East Midlands Industrial Archaeology Conference

EMIAC 97: Melting & Smelting - 5th October 2019

What is EMIAC?

EMIAC, East Midlands Industrial Archaeology Conference, comprises societies from across the East Midlands region. In addition to NIAG, the other members are (see the Links page for contact details):

  • Derbyshire Archaeology Society
  • Leicestershire Industrial History Society
  • North-East Derbyshire Industrial Archaeology Society
  • Railway & Canal Historical Society - East Midlands Group
  • Society for Lincolnshire History & Archaeology

Each of the societies takes it in turn to organise a Heritage Day in their locality.

Heritage Days are held twice a year and are open to anyone with an interest in IA or related historical subjects. The first meeting was held in 1970 with the idea of enabling industrial archaeologists in the East Midlands to get together in different locations to consider topics of mutual interest. No formal organisation exists; the secretaries from each of the organisations meet on a regular basis.

 

Notes of recent events can be found on the EMIACs Past page.

 

Scunthorpe Steel Works

Scunthorpe Steel Works.

 

Image courtesy of the Society for Lincolnshire History and Archaeology.

Conference Programme

The next Heritage Day is being organised by the Society for Lincolnshire History and Archaeology and will be held on Saturday, 5th October 2019 in the British Steel Conference Centre, Brigg Road, Scunthorpe, DN15 0BA.

The conference programme is:

09:00 Registration and coffee

09:30 Welcome

10:00 The Changes the Iron and Steel Industry has made

10:45 Coffee Break

11:15 The Lincolnshire Ironmasters Association and Railway

11:45 Changes in Steel-making Furnaces over the 20th century

12:30 EMIAC Business Meeting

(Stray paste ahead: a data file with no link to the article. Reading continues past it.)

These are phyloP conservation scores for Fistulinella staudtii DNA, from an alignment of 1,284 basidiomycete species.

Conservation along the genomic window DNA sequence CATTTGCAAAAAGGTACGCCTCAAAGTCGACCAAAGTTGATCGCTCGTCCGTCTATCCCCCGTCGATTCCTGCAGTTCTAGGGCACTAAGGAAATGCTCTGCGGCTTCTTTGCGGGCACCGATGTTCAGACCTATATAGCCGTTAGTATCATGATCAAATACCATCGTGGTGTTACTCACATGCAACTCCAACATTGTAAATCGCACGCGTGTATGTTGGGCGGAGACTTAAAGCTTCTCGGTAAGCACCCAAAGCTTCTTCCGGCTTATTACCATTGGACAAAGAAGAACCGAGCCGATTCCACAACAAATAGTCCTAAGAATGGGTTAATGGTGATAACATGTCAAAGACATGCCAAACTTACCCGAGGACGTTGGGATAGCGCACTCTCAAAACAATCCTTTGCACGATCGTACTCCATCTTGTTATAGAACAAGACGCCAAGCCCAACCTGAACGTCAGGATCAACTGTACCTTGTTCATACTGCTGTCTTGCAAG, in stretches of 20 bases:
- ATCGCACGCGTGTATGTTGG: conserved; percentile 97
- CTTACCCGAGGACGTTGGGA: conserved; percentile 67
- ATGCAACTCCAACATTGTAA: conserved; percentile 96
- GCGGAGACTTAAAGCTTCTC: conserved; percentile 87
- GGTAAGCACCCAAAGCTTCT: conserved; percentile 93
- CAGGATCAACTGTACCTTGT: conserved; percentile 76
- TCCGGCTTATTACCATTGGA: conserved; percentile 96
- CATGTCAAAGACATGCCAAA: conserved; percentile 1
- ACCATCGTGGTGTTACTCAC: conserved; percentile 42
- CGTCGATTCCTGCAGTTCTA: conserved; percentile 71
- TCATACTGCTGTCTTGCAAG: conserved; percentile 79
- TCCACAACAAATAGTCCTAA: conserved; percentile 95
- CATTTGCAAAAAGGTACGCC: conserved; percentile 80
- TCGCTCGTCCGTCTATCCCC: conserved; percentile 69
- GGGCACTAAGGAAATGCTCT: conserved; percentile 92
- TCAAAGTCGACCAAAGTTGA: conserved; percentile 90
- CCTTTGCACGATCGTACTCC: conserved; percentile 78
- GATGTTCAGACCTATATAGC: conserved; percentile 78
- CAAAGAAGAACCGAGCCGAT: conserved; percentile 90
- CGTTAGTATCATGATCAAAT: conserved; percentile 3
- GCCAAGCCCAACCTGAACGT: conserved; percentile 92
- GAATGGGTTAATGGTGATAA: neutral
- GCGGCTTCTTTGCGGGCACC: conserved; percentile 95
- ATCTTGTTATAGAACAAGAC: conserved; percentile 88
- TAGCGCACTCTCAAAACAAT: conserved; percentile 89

13:00 Lunch

14:00 Site visit to Scunthorpe Steel Works.
A 15 mile rail tour arranged by the Appleby Frodingham Preservation Society with expert leadership, will give a comprehensive view of today's steelmaking site. The tour will last around two and a half hours and include a tea and coffee break.

16:30 Close of conference.

Cost of event: £25.00.

Click here for the booking form.

Local iron ore was first smelted in Scunthorpe in the 1860s. The industry grew rapidly and by the 1920s three major companies, on sites to the east of the town, produced more than 10% of the steel made in Britain. In later years, now under single ownership, steel was produced in ever larger and more sophisticated furnaces and mills. Rail links to and within the site have been crucial to the development of the industry, especially since it has become wholly reliant on imported ore.

Scunthorpe owes its existence to the iron and steel industry. What was once a sparsely populated rural area has been transformed into a large town housing hundreds of workers and providing a wide range of supporting trades and services.

Key aspects of the industry and the development of the town are highlighted in the morning’s presentations. A guided tour by train in the afternoon gives a unique view of Scunthorpe’s huge iron and steelmaking site.

This relatively small area thus has a rich industrial and historic past.